Although withdrawal symptoms from cannabis aren’t as severe as withdrawal symptoms from quitting opioids or alcohol, they are still unpleasant and disruptive to your health. And, for people who smoke marijuana every day, the withdrawal symptoms can be more pronounced and uncomfortable, including cannabis-related night sweats and intense dreams. Read on to learn more about this less-known feature of quitting weed and why it’s worth knowing about….
Does Quitting Marijuana Cause Nightmares?
Is there a connection between nightmares, dreams and weed abstinence? According to research, there appears to be a connection attributed to neurobiological findings emerging from the discovery of the brain’s cannabinoid receptor system. Cannabis Withdrawal Syndrome (CWS) now included in the DSM-5, is a clinically recognized syndrome comprised of a constellation of symptoms affecting heavy pot smokers who quit weed. Criteria for diagnosing CWS include:
- Lack of appetite
- Disturbing dreams (these can be true nightmares or merely vivid dreams)
Physical signs of cannabis withdrawal syndrome include stomach pain, night sweats, chills, low-grade fever, and shakiness. Researchers aren’t sure if intense dreaming after quitting weed is due to the symptoms themselves, disruption of neurotransmitter release within the brain’s sleep center or a combination of both.
How Marijuana Affects the Brain
The reason why the brain has receptors designed specifically for marijuana chemicals is that the brain actually produces cannabinoid substances similar to pot’s psychoactive ingredients. Cannabinoids are naturally made in the cortex, an area of the brain that guides movement, processes thoughts and emotions and interprets sensory information.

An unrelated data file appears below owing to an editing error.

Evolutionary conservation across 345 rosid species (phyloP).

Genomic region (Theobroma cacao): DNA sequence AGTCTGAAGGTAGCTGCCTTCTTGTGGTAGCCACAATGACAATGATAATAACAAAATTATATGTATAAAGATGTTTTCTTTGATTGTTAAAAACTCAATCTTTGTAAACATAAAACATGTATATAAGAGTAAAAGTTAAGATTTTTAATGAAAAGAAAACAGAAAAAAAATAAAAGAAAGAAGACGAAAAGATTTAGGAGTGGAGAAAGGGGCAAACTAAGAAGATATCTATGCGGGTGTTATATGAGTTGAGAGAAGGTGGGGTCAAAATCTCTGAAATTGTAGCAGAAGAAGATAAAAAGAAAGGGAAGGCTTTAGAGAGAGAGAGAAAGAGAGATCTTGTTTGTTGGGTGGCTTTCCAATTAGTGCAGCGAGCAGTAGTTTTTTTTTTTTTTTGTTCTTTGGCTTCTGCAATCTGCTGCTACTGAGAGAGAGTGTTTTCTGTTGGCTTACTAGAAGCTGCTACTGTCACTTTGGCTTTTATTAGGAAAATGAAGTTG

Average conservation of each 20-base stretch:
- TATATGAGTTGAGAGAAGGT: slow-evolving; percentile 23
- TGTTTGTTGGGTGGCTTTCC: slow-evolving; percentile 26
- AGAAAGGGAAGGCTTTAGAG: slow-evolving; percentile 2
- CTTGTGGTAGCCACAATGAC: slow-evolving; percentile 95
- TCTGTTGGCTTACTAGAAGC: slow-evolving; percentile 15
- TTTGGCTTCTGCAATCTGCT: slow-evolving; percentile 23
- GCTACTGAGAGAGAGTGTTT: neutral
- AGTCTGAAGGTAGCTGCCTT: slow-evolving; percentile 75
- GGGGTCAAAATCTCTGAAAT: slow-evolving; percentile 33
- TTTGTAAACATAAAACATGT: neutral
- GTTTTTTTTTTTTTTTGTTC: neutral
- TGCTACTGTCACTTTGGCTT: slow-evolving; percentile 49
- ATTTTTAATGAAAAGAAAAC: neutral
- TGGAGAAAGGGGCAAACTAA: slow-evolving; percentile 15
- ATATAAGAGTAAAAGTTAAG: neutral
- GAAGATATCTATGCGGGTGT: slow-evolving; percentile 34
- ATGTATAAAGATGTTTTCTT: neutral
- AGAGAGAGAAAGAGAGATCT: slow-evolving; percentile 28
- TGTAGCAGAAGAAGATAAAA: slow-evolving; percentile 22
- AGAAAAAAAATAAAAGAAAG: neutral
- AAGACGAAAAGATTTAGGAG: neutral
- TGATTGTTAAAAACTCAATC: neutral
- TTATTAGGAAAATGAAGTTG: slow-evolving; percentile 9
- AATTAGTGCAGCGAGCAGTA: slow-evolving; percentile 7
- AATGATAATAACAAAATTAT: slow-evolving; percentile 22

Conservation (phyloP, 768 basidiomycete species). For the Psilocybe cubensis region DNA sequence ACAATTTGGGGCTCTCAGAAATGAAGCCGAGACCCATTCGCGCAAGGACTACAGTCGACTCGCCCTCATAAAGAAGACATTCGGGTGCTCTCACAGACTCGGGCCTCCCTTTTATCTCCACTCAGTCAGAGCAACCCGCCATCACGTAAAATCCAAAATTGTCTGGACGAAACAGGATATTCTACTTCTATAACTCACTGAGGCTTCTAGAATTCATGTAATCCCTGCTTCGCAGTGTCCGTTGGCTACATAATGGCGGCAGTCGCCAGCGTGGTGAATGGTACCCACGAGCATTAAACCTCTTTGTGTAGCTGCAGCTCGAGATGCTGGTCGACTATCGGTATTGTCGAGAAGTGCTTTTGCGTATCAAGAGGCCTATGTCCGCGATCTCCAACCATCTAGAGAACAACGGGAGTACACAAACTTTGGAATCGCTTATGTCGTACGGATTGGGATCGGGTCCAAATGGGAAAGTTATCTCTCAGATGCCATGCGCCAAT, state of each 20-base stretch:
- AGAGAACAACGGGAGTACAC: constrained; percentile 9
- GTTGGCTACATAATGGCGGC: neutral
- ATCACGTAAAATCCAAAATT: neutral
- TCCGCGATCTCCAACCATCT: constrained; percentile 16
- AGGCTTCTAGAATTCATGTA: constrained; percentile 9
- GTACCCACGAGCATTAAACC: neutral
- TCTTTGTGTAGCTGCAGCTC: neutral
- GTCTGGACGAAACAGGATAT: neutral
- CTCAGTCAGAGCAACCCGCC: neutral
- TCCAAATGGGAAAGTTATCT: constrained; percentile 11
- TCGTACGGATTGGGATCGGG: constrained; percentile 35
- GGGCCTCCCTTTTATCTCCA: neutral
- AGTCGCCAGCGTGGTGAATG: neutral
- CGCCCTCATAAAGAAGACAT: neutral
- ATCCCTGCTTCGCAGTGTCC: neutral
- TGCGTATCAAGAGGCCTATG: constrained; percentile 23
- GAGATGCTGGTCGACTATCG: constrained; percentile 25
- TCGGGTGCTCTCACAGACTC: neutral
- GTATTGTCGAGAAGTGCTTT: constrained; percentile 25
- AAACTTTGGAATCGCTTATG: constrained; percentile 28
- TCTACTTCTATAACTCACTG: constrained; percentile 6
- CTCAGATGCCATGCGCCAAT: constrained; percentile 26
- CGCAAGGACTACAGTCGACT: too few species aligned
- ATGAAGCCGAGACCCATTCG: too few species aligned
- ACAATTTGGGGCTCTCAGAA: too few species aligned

Anandamide is an important endogenous cannabinoid that functions as a neurotransmitter in the brain. Anandamide facilitates chemical messaging among neurons and the central nervous system nerve cells. Because marijuana’s primary psychoactive chemical THC is so comparable molecularly to anandamide and other cannabinoids, THC easily infiltrates and activates cannabinoid receptors.
Disruption of normal cannabinoid receptor activity causes the mental and physical effects of a pot “high.” In addition, smoking pot increases levels of dopamine and serotonin, two neurotransmitters implicated in sleep, mood and pleasure. The brains of daily marijuana smokers eventually develop a tolerance to excessive serotonin and dopamine levels, which forces the brain to reduce its natural release of these two chemicals. Consequently, having intense dreams after quitting weed could be due to a lack of serotonin and dopamine in the brain.
What Are Dreams and Why Would Detox from Weed Cause Nightmares?
No definitive answer exists for the question of why humans and mammals dream. A general consensus among sleep researchers posits that dreams are current or near-current autobiographical events interacting with memories to create surreal plays in which dreamers often find themselves the main character. Neuroscientists think that dreams may be the way the brain de-clutters and reorganizes itself while the body rests. Proponents of psychoanalysis speculate dreams arise from the subconscious frustrations and desires that dreamers remain unaware of during consciousness.
Unlike pleasant or nondescript dreams happening throughout the REM sleep cycle, nightmares tend to occur towards the end of the REM sleep cycle. This means you are probably having a bad dream right before you wake up. This is why we can vividly remember the terrifying images and events of a disturbing nightmare.